by Staff Writers
Oxford NC (SPX) Jan 25, 2012
Southern Energy Management (SEM) is helping the world's second largest zipper manufacturer with sustainability efforts by installing its first solar array. IDEAL Fastener Corporation hired SEM to design and build a 198.24 kW solar photovoltaic system on the roof of their factory in Oxford, North Carolina. The project includes 826 of LG's 240-watt solar modules.
"This is a great way for IDEAL Fastener to offset utility bills by selling power back to the utility; but at the same time, they are making a statement in supporting sustainability," said David True, SEM Commercial Solar Services.
"It always means a little more for us to work with a company that really cares about the reasons behind a solar project."
Crews from SEM, based in Morrisville, North Carolina, started building the system in October and completed work by mid-December. The installation will generate an estimated 261,280-kilowatt hours of electricity per year, enough to power more than 20 average homes. With help from federal and state incentives, the project has just a four-year payback at current energy rates.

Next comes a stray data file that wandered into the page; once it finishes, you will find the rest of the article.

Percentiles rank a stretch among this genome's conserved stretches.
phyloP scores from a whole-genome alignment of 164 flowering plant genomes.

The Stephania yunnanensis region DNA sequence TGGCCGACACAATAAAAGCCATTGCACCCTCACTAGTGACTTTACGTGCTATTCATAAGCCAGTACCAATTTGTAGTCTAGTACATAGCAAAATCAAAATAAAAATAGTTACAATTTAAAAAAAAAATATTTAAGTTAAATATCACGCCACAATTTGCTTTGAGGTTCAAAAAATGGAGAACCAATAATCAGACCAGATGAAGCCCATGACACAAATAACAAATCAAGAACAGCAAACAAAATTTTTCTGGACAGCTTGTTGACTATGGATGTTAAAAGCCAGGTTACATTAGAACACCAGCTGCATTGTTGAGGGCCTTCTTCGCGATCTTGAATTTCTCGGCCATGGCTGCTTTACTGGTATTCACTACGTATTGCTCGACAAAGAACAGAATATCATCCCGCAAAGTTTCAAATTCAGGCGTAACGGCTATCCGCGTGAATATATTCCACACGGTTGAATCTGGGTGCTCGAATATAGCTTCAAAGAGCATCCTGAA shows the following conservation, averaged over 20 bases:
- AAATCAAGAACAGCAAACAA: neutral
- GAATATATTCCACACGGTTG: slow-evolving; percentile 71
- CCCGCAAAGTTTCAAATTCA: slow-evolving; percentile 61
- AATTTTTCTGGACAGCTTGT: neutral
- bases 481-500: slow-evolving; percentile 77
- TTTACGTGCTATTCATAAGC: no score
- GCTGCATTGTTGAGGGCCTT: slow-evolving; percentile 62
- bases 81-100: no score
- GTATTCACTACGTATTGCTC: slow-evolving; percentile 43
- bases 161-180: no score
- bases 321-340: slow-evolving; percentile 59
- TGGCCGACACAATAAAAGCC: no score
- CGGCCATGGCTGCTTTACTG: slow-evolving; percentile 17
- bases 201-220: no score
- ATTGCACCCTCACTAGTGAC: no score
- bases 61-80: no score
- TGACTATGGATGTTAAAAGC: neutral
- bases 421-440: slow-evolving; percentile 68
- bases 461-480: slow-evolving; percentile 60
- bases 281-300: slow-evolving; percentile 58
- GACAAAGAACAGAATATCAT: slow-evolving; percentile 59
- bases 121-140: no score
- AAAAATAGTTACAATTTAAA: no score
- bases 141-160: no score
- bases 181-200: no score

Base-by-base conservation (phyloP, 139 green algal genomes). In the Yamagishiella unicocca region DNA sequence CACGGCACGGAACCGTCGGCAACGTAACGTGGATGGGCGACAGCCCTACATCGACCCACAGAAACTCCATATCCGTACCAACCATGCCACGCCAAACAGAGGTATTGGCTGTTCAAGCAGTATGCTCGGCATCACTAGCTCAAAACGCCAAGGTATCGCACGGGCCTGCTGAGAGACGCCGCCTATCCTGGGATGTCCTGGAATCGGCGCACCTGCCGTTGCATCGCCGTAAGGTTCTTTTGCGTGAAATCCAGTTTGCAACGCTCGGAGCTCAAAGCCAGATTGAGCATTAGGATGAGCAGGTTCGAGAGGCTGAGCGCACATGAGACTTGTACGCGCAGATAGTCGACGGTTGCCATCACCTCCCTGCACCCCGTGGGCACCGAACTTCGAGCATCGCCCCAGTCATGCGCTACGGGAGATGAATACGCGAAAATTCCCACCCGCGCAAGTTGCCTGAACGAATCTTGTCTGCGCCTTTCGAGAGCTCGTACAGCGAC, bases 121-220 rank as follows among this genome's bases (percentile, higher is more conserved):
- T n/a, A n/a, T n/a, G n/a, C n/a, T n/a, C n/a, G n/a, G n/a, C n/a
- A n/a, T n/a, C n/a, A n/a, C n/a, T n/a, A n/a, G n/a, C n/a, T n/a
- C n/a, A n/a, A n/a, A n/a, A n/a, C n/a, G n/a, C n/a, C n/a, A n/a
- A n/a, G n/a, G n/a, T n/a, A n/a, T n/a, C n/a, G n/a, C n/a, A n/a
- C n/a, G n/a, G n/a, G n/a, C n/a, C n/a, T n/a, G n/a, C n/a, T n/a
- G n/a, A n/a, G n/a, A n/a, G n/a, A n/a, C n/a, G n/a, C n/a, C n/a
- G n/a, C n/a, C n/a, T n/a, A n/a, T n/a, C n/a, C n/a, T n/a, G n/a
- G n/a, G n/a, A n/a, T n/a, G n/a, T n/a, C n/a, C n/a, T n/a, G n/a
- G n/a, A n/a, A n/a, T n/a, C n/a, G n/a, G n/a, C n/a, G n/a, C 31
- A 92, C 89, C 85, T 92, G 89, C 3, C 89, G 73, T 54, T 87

"Southern Energy Management made the entire process easy, especially since this was our first solar installation," said IDEAL Fastener Vice President Steven Gut. "This project was a perfect way to reduce our carbon footprint and make a smart business decision. It's a win-win for everyone involved."
This isn't the first time the company has made a conscious effort to promote sustainability; in 2007 the company began offering IDEAL Earth, a line of zippers using 100% recycled polyester yarn. Gut says the plan to harness solar power was something they had examined for several years, and the company is already considering adding more solar arrays to the same site or some of its overseas plants.
Southern Energy Management
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In Solar Cells, Tweaking the Tiniest of Parts Yields Big Jump in Efficiency
Buffalo UK (SPX) Jan 23, 2012
By tweaking the smallest of parts, a trio of University at Buffalo engineers is hoping to dramatically increase the amount of sunlight that solar cells convert into electricity. With military colleagues, the UB researchers have shown that embedding charged quantum dots into photovoltaic cells can improve electrical output by enabling the cells to harvest infrared light, and by increasing t ... read more
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